ISIS Profits From Regime of Rape, Slavery
Olivia Enos /
Thousands of women and girls have been brutally raped, beaten, and sold as slaves by the Islamic State of Iraq and Syria (ISIS).
Many of these are girls are Yazidis – from a small religious minority that practices the ancient religion Yazidism.
In August 2014, the Yazidis were driven onto Mount Sinjar, and overtaken by ISIS.
Many of the men and older boys were shot, while women were systematically collectivized and transported to surrounding areas and later sold as sex slaves.
Because these girls don’t practice Islam, rape is justified and encouraged by ISIS’ extremist version of Islam. ISIS cites certain portions of the hadith to defend its use and sale of sex slaves.
As women who have escaped begin to tell their horrifying stories, ISIS is being revealed for the unbelievably brutal terrorist group that it is.
Those who have escaped are able to recount the transport of women and subsequent sales– suggesting that the trade was well planned and premeditated.
ISIS’ abduction and sale of women as sex slaves is nothing less than human trafficking.
Since ISIS has proven it will go to extensive lengths to raise revenues, it’s no surprise that they would chose human trafficking as one of their modes for reaping profit – worldwide profits from human trafficking may be as high as $150 billion annually.
Firsthand accounts report that girls, as young as six years old, were raped multiple times by different men, forced to marry members of ISIS, and mandated to convert to Islam (some at gunpoint). The girls were beaten, or even murdered, for disobedience.
One Yazidi woman, known by the name Dilara, told Human Rights Watch:
“From 9:30 in the morning, men would come to buy girls to rape them. I saw in front of my eyes ISIS soldiers pulling hair, beating girls, and slamming the heads of anyone who resisted. They were like animals…Once they took the girls out, they would rape them and bring them back to exchange for new girls. The girls’ ages ranged from 8 to 30 years…”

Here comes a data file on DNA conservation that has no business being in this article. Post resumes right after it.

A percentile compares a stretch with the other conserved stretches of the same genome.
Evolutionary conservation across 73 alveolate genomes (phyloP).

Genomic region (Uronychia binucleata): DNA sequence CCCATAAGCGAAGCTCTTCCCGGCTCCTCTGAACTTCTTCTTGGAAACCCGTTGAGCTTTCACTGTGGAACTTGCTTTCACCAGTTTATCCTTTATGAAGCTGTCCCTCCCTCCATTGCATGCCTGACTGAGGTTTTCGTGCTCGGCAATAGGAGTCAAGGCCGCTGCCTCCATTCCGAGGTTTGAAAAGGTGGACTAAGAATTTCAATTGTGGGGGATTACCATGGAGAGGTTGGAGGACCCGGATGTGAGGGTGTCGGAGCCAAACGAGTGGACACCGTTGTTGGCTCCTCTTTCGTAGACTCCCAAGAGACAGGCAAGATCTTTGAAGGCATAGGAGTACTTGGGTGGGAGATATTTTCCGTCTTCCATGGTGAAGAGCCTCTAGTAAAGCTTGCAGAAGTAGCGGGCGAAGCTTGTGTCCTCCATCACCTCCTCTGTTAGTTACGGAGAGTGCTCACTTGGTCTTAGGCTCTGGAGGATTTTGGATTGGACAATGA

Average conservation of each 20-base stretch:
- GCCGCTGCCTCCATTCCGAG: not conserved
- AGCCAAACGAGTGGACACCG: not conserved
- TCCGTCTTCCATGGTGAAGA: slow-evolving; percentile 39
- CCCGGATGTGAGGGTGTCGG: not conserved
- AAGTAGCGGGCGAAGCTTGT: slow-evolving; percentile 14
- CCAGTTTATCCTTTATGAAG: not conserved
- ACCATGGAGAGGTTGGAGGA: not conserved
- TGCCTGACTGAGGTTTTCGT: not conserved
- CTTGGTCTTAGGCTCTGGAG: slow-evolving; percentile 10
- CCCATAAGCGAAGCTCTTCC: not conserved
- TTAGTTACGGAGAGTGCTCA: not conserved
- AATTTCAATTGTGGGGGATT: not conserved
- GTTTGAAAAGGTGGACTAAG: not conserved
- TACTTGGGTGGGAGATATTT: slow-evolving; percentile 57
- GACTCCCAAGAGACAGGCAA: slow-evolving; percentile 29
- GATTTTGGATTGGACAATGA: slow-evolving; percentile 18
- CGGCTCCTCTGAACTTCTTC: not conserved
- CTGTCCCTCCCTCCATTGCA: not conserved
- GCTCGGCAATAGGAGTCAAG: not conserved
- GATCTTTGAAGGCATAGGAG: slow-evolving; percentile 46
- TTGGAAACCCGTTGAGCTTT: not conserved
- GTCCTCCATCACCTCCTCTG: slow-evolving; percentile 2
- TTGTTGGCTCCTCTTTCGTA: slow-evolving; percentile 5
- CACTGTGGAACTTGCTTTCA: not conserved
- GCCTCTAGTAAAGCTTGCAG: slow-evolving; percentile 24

Accounts like Dilara’s directly contradict ISIS propaganda, which utilizes the promise of homes, husbands, and a better life to lure women into captivity. Incredibly, at least 550 western women alone have willingly joined ISIS. Yazidi women are now able to counter ISIS propaganda by recounting their own horrific stories of abuse in an attempt to deter women from joining the terrorist organization.
The United Nations now claims that ISIS may be guilty of war crimes, genocide, or crimes against humanity.
The tactics employed by ISIS, including sexual violence and rape, recruitment of child soldiers, and practice of slavery used against ethnic and religious minorities form the basis of the U.N. contention.
ISIS’ brutality demands a response.
Charles Stimson, of the The Heritage Foundation has argued that,
“ISIS poses a “direct and significant threat to us” and must be defeated using all necessary means. The American people support military action against ISIS, and the Administration accordingly must develop a comprehensive, overarching strategy to confront and ultimately defeat this enemy. Working with our partners and allies and the countries in the region that are most affected by ISIS, the United States must do what it traditionally has done: lead.”